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    More asbestos found in Chinese imports destined for 1 William Street, Brisbane

    News Limited is reporting more asbestos has been discovered in imports from China, this time by the Australian Border Force at the Port of Brisbane.

    The discovery comes after revelations in July that products containing asbestos were supplied to Brisbane’s 1 William Street and the $1.2 billion Perth Children’s Hospital, and a more recent asbestos discovery at the construction site of the new Royal Hobart Hospital in Tasmania.

    The shipment seized by the ABF contained building products from Chinese company, Yuanda and were destined for use at Brisbane’s 1 William Street, a new commercial office tower, which will accommodate the Queensland Public Service.

    Yuanda is also caught up in the early asbestos discoveries in Perth and Brisbane and the latest seizure by the ABF is part of a targeted crack down on the Chinese company’s freight. According to News Limited, the ABF has ­ordered independent testing on a further 37 of Yuanda’s shipping containers and two airfreight shipments since mid-July, but all those tests were all negative.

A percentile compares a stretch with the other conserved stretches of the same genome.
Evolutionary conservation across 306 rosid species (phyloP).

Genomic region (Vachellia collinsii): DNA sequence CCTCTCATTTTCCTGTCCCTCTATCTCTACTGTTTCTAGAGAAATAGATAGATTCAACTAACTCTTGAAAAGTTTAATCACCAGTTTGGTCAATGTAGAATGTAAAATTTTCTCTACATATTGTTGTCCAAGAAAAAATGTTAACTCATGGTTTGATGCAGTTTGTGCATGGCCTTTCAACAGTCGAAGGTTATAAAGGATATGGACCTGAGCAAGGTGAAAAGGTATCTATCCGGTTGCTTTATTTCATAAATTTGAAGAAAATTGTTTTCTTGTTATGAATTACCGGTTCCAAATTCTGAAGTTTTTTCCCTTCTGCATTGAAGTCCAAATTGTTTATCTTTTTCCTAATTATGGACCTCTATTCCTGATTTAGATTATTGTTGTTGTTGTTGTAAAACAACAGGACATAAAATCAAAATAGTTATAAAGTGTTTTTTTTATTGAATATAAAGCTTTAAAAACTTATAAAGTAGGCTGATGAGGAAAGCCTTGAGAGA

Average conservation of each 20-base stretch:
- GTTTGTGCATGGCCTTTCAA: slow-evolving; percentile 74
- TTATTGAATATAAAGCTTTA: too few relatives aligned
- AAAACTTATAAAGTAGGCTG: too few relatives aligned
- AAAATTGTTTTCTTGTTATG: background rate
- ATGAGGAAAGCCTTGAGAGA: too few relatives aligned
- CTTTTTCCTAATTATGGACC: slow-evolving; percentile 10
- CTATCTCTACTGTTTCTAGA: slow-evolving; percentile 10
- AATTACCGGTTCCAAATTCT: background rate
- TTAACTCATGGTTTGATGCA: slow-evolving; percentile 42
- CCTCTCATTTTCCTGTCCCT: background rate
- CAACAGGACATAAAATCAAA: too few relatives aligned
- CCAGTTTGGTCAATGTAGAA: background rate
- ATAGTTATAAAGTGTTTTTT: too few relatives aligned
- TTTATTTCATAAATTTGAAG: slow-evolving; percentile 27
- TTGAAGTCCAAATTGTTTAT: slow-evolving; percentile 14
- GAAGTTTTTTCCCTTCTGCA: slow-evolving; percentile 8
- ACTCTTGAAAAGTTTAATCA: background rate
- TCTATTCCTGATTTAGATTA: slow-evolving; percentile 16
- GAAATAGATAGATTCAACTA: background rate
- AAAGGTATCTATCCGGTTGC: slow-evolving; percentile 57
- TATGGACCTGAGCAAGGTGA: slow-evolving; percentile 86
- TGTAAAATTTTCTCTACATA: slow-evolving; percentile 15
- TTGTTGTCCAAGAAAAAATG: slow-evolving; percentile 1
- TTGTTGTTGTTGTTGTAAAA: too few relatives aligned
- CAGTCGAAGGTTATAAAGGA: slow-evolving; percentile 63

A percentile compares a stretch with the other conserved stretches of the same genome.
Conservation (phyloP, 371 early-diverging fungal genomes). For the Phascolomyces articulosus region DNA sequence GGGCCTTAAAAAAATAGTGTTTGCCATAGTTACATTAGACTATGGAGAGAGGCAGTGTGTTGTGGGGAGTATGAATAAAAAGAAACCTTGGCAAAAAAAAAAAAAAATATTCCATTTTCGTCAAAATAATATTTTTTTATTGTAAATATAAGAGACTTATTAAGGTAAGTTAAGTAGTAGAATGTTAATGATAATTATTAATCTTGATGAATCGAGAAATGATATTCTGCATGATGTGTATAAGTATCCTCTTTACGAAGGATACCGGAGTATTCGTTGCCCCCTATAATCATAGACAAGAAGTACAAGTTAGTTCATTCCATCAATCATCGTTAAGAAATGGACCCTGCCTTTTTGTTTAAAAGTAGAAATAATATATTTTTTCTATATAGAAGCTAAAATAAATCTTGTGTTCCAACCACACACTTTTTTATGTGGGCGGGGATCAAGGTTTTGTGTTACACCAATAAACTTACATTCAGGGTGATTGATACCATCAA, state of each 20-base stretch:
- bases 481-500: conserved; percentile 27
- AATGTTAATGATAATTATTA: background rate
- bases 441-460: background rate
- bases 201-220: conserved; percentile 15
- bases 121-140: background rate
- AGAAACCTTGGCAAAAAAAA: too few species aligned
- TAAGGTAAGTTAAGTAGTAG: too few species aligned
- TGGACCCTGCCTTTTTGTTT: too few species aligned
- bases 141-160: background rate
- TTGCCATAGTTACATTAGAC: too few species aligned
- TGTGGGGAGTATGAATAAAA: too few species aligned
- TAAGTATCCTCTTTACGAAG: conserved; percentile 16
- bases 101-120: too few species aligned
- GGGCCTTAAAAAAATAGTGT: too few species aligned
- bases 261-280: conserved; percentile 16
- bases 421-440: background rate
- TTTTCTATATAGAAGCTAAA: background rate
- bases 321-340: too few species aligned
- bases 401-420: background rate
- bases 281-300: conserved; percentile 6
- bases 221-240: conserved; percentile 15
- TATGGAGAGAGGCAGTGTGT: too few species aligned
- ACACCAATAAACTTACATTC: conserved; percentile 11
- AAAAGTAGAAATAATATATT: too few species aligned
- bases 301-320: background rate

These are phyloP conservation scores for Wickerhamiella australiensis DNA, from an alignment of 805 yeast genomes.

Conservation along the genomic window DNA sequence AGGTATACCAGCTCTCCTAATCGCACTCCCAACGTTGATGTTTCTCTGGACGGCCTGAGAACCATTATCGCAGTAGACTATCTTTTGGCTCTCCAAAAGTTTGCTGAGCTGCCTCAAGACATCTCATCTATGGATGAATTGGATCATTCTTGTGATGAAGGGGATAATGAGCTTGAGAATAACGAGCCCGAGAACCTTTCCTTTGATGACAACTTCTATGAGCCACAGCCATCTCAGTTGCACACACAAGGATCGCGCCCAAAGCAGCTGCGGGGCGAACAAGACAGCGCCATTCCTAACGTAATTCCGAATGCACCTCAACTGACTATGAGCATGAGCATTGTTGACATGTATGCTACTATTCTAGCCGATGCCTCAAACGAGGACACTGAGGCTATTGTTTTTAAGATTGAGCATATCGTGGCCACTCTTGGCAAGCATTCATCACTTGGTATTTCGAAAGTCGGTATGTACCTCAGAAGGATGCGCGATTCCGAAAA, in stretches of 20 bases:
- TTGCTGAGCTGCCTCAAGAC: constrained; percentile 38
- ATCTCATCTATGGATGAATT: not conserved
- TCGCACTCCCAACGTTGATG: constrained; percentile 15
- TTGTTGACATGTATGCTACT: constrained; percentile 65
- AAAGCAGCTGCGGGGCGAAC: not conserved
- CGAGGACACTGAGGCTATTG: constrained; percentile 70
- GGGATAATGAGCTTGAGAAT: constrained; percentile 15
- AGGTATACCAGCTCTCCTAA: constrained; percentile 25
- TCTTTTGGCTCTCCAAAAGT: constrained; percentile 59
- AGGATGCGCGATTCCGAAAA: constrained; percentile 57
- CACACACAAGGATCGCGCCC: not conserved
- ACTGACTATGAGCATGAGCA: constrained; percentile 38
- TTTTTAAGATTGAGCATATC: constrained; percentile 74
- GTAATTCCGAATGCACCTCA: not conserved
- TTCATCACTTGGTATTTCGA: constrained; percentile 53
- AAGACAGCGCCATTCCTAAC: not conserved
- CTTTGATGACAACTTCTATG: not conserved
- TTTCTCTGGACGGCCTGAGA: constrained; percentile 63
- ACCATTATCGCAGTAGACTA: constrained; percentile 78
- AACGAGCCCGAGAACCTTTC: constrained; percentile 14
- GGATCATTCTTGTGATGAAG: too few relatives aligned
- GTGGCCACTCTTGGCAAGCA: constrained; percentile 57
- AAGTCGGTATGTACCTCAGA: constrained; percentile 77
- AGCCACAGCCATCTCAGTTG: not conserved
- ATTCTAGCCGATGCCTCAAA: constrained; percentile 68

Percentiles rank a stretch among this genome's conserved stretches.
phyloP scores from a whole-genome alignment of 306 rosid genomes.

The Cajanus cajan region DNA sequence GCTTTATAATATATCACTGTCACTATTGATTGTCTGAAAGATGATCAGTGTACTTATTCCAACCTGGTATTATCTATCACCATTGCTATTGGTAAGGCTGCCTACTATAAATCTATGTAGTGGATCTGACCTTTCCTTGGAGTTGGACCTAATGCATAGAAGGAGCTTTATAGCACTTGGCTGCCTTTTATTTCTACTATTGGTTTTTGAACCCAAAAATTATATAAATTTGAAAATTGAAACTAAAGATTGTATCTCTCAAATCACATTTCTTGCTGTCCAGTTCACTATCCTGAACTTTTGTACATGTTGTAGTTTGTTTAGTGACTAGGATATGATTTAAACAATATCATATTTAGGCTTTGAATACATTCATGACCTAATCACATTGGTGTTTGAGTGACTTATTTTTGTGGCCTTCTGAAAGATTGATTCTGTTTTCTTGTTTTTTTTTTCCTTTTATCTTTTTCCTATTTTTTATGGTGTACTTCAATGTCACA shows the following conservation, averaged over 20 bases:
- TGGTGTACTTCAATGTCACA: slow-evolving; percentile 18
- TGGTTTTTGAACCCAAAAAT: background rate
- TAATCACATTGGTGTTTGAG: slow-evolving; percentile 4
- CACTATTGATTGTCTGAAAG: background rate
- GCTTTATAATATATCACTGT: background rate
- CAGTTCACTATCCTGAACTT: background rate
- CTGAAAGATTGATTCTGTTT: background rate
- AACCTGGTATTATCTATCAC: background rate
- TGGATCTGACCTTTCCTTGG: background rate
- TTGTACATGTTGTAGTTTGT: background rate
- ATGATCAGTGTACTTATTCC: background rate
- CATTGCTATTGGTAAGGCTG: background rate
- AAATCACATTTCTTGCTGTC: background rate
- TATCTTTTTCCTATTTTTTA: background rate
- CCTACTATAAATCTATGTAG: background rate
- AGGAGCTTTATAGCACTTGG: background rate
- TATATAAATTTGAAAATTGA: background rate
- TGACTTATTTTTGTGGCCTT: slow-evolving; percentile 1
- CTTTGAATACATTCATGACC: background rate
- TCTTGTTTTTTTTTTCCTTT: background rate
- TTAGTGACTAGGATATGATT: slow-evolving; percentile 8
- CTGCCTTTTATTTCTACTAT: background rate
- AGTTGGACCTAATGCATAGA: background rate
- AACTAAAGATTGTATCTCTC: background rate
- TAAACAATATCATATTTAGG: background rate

Coming to Yuanda’s defence was the company’s Australian commercial manager Mark Bottomley who says that the latest container to have been discovered with asbestos material was already on the water when the incident at 1 William Street was identified and the investigation into Yuanda construction sites and consignments commenced.

    He also says that independent testing was being conducted at 28 of the 68 sites at which Yuanda had supplied building products around the country in recent years and that so far no asbestos has been detected.

    “Some sites have been fully tested, some partially, and in some locations tests are yet to begin,” he says.

    “But where results have become available, they are 100 per cent clean.”

    Yuanda has already dumped a third party supplier which it said had supplied the asbestos-tainted material discovered at Brisbane and Perth and had also supplied a fraudulent test certificate.

    The Australian recently reported that the company is also under financial pressure, with combined losses of $11.4 million over the past two years and outstanding debts to its parent entity of almost $40m.

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